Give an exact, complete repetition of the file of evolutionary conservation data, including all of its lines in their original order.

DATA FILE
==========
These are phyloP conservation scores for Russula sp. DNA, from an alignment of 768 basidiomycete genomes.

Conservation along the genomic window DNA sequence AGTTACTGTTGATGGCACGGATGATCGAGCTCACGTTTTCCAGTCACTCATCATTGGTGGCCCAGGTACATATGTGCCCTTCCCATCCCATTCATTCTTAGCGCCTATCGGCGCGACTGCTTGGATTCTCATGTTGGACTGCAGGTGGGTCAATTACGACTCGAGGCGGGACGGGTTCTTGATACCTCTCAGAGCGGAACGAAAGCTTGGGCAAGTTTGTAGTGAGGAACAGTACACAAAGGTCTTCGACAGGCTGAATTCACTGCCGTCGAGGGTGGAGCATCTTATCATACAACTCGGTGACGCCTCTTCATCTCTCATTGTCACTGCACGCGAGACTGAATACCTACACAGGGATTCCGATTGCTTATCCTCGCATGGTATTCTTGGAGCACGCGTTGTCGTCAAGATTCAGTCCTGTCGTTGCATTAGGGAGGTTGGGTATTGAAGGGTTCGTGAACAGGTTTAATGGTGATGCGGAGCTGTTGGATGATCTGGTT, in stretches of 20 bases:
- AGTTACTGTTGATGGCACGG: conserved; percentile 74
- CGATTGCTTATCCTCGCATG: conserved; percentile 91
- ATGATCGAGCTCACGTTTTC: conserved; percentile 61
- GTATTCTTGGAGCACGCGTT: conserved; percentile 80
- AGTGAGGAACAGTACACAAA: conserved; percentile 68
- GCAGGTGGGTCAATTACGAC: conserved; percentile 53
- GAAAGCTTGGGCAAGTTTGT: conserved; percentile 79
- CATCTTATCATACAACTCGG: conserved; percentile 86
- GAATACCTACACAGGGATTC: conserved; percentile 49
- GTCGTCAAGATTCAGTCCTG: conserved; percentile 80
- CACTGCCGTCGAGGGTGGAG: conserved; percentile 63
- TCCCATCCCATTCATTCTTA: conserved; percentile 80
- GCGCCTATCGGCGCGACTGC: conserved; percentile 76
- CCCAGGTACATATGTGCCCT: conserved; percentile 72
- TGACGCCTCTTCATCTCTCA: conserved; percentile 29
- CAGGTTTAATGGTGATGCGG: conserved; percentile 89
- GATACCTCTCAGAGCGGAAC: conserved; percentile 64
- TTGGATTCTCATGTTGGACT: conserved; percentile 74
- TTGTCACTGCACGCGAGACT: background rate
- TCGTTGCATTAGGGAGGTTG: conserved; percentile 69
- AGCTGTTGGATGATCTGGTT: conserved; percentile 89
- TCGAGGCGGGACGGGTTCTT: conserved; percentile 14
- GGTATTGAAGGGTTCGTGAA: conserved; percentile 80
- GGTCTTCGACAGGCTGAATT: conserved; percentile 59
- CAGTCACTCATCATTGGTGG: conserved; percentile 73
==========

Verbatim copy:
These are phyloP conservation scores for Russula sp. DNA, from an alignment of 768 basidiomycete genomes.

Conservation along the genomic window DNA sequence AGTTACTGTTGATGGCACGGATGATCGAGCTCACGTTTTCCAGTCACTCATCATTGGTGGCCCAGGTACATATGTGCCCTTCCCATCCCATTCATTCTTAGCGCCTATCGGCGCGACTGCTTGGATTCTCATGTTGGACTGCAGGTGGGTCAATTACGACTCGAGGCGGGACGGGTTCTTGATACCTCTCAGAGCGGAACGAAAGCTTGGGCAAGTTTGTAGTGAGGAACAGTACACAAAGGTCTTCGACAGGCTGAATTCACTGCCGTCGAGGGTGGAGCATCTTATCATACAACTCGGTGACGCCTCTTCATCTCTCATTGTCACTGCACGCGAGACTGAATACCTACACAGGGATTCCGATTGCTTATCCTCGCATGGTATTCTTGGAGCACGCGTTGTCGTCAAGATTCAGTCCTGTCGTTGCATTAGGGAGGTTGGGTATTGAAGGGTTCGTGAACAGGTTTAATGGTGATGCGGAGCTGTTGGATGATCTGGTT, in stretches of 20 bases:
- AGTTACTGTTGATGGCACGG: conserved; percentile 74
- CGATTGCTTATCCTCGCATG: conserved; percentile 91
- ATGATCGAGCTCACGTTTTC: conserved; percentile 61
- GTATTCTTGGAGCACGCGTT: conserved; percentile 80
- AGTGAGGAACAGTACACAAA: conserved; percentile 68
- GCAGGTGGGTCAATTACGAC: conserved; percentile 53
- GAAAGCTTGGGCAAGTTTGT: conserved; percentile 79
- CATCTTATCATACAACTCGG: conserved; percentile 86
- GAATACCTACACAGGGATTC: conserved; percentile 49
- GTCGTCAAGATTCAGTCCTG: conserved; percentile 80
- CACTGCCGTCGAGGGTGGAG: conserved; percentile 63
- TCCCATCCCATTCATTCTTA: conserved; percentile 80
- GCGCCTATCGGCGCGACTGC: conserved; percentile 76
- CCCAGGTACATATGTGCCCT: conserved; percentile 72
- TGACGCCTCTTCATCTCTCA: conserved; percentile 29
- CAGGTTTAATGGTGATGCGG: conserved; percentile 89
- GATACCTCTCAGAGCGGAAC: conserved; percentile 64
- TTGGATTCTCATGTTGGACT: conserved; percentile 74
- TTGTCACTGCACGCGAGACT: background rate
- TCGTTGCATTAGGGAGGTTG: conserved; percentile 69
- AGCTGTTGGATGATCTGGTT: conserved; percentile 89
- TCGAGGCGGGACGGGTTCTT: conserved; percentile 14
- GGTATTGAAGGGTTCGTGAA: conserved; percentile 80
- GGTCTTCGACAGGCTGAATT: conserved; percentile 59
- CAGTCACTCATCATTGGTGG: conserved; percentile 73